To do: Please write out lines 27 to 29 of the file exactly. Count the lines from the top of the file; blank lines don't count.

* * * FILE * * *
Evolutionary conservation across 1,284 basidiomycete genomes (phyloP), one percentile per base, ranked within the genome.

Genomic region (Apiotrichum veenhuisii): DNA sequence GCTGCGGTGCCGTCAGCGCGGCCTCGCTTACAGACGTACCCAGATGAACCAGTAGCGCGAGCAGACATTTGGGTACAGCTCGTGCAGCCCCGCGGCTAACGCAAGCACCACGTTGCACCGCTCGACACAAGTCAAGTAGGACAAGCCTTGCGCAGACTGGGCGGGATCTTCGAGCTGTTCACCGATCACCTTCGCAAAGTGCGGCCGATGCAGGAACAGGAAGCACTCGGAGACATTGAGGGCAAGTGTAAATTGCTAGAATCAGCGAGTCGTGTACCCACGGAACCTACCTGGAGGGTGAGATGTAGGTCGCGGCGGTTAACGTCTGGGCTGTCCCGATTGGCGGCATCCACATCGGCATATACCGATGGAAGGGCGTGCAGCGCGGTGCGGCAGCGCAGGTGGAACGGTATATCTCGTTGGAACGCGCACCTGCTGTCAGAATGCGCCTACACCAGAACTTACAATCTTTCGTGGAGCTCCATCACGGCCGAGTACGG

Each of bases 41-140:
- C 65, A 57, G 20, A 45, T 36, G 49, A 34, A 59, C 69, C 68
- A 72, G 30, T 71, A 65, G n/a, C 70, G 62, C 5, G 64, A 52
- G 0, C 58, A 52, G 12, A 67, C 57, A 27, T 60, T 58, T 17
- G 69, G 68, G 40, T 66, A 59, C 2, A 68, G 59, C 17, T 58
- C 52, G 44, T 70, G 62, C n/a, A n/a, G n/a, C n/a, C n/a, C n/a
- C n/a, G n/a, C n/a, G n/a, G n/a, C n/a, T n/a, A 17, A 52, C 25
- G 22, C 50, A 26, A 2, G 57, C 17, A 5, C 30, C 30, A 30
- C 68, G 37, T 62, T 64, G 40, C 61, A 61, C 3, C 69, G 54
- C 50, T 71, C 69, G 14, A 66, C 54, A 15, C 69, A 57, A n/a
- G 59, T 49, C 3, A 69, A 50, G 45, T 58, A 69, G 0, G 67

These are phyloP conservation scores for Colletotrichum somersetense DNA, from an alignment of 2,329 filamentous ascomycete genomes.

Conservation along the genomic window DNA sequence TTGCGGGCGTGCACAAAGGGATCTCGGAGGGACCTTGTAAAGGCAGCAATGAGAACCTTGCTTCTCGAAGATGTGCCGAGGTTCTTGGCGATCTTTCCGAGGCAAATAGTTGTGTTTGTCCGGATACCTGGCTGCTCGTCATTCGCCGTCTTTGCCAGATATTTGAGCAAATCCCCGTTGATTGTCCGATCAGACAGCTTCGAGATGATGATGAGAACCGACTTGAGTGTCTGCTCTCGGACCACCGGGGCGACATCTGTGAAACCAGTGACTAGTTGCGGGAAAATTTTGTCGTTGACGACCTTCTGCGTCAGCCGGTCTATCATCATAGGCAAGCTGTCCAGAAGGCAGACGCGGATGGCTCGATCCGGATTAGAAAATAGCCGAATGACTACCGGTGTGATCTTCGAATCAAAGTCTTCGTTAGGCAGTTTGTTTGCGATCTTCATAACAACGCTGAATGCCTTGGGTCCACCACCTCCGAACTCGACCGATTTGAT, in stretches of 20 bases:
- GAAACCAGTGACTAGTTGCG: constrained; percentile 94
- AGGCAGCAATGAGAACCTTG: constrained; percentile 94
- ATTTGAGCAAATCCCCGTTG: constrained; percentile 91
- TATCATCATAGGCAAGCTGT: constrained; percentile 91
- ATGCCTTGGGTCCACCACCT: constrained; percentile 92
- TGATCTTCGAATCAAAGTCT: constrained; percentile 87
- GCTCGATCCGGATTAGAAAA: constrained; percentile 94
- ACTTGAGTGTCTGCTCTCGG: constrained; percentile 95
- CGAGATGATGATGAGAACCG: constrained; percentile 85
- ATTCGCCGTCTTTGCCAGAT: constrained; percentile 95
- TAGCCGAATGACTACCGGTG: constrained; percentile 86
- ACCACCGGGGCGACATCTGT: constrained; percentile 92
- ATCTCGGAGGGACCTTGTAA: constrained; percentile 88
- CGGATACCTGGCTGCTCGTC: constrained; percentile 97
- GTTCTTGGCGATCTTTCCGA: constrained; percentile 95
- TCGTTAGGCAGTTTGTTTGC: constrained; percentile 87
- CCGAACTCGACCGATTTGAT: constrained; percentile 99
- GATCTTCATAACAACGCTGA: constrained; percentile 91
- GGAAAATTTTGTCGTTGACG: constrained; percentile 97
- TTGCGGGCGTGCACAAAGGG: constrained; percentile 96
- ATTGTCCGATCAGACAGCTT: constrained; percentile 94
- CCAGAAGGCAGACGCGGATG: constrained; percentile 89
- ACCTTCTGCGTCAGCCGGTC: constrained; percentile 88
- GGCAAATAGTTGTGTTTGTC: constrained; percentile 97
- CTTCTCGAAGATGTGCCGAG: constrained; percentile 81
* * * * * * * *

- ACCACCGGGGCGACATCTGT: constrained; percentile 92
- ATCTCGGAGGGACCTTGTAA: constrained; percentile 88
- CGGATACCTGGCTGCTCGTC: constrained; percentile 97